SSTA design methodology for low voltage operation
Author(s)Rithe, Rahul (Rahulkumar Jagdish)
Statistical static timing analysis design methodology for low voltage operation
Massachusetts Institute of Technology. Dept. of Electrical Engineering and Computer Science.
Anantha P. Chandrakasan.
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Statistical process variations have long been an important design issue. But until recently, process variations have been global process variations, i.e., transistor parameters may vary from die to die but are constant within a die. With transistor geometries shrinking below 65nm, however, a new kind of statistical variation, known as Local or Intra-die variation, has become important for logic and memory. Local variations are primarily the result of variations in the number of dopant atoms in the channel of CMOS transistors. To achieve ultra-low power, ICs are being designed for VDD </- 0.5V. At these voltages, the stochastic delay resulting from local variations has standard deviation comparable to the nominal delay. In order to predict the statistical impact of local variations on circuit performance, it is necessary to develop the statistical models that accurately reflect local variations and to develop a computationally efficient algorithm for performing SSTA using these models. At low voltage (VDD </- 0.5V), circuit delay is a non-linear function of the transistor random variables. This greatly complicates the statistical analysis because the PDF of the circuit delay is non-Gaussian. Most of the current SSTA approaches that can handle non-Gaussian PDFs, have high computational complexities. In this work, a complete SSTA design methodology for local variations in logic timing at low voltage operation is presented. The approach can handle non-linear delays with non-Gaussian delay PDFs in a computationally efficient manner. The approach has been implemented using commercial CAD tools and integrated into commercially used IC design flow. Comparison with Monte-Carlo analysis demonstrates high accuracy of the approach.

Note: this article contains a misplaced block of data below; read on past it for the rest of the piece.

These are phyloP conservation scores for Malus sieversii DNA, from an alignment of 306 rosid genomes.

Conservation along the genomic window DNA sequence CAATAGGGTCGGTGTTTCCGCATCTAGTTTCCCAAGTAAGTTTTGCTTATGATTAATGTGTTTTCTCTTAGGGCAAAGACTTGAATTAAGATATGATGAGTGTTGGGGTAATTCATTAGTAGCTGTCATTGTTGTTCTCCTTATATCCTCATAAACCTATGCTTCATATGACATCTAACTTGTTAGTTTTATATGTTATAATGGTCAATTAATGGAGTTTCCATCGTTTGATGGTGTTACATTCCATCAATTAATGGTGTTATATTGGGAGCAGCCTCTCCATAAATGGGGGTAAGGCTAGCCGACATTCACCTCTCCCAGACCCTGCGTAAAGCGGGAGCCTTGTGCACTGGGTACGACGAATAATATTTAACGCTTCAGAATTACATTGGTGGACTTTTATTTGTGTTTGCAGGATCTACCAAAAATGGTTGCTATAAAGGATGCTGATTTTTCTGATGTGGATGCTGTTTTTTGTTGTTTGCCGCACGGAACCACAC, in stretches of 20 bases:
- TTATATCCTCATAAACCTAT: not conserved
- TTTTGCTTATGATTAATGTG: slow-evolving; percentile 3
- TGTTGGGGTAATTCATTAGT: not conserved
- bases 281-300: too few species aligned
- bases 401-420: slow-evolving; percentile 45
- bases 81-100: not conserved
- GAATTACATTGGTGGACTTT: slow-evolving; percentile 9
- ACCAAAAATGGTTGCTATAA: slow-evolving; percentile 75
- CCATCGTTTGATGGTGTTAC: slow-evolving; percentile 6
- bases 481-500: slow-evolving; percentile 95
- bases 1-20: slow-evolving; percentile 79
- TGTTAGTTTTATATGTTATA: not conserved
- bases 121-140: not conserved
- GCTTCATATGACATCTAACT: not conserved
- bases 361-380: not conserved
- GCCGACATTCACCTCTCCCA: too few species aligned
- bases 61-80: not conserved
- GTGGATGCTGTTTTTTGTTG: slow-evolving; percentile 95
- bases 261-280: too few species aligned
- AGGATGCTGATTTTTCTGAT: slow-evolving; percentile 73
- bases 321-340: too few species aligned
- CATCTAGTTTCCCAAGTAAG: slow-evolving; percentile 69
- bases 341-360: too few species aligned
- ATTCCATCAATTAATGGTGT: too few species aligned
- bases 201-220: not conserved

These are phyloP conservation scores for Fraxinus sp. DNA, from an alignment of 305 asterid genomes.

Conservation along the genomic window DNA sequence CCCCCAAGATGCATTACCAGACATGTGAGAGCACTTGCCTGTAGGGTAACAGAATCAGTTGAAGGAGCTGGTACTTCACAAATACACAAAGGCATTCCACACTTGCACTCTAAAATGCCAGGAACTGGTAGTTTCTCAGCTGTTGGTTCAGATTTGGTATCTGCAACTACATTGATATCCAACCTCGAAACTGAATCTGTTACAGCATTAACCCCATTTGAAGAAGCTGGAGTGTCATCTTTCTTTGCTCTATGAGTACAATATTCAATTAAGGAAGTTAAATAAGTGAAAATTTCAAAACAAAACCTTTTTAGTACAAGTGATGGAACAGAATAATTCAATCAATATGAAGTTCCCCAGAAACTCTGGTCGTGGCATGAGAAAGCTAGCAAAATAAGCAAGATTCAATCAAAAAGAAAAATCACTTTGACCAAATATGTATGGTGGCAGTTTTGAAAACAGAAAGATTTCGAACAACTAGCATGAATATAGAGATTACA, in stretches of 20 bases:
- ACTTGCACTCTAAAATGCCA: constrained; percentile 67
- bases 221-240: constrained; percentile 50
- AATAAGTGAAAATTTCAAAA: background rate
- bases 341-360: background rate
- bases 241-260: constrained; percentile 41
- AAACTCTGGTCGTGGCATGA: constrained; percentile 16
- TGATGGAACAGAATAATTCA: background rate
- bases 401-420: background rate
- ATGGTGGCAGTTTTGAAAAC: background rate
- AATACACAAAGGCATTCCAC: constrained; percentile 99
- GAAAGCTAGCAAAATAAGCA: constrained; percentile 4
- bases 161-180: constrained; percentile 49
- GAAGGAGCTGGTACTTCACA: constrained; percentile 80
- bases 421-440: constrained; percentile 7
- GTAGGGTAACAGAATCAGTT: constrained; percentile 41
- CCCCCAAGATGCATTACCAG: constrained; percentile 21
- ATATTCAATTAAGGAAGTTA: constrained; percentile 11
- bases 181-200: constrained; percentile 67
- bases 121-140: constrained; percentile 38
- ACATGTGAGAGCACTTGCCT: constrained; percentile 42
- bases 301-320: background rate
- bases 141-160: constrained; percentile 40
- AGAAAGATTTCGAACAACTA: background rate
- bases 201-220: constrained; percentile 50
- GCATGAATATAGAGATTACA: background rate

Thesis (S.M.)--Massachusetts Institute of Technology, Dept. of Electrical Engineering and Computer Science, 2010.Includes bibliographical references (p. -103).
DepartmentMassachusetts Institute of Technology. Dept. of Electrical Engineering and Computer Science.
Massachusetts Institute of Technology
Electrical Engineering and Computer Science.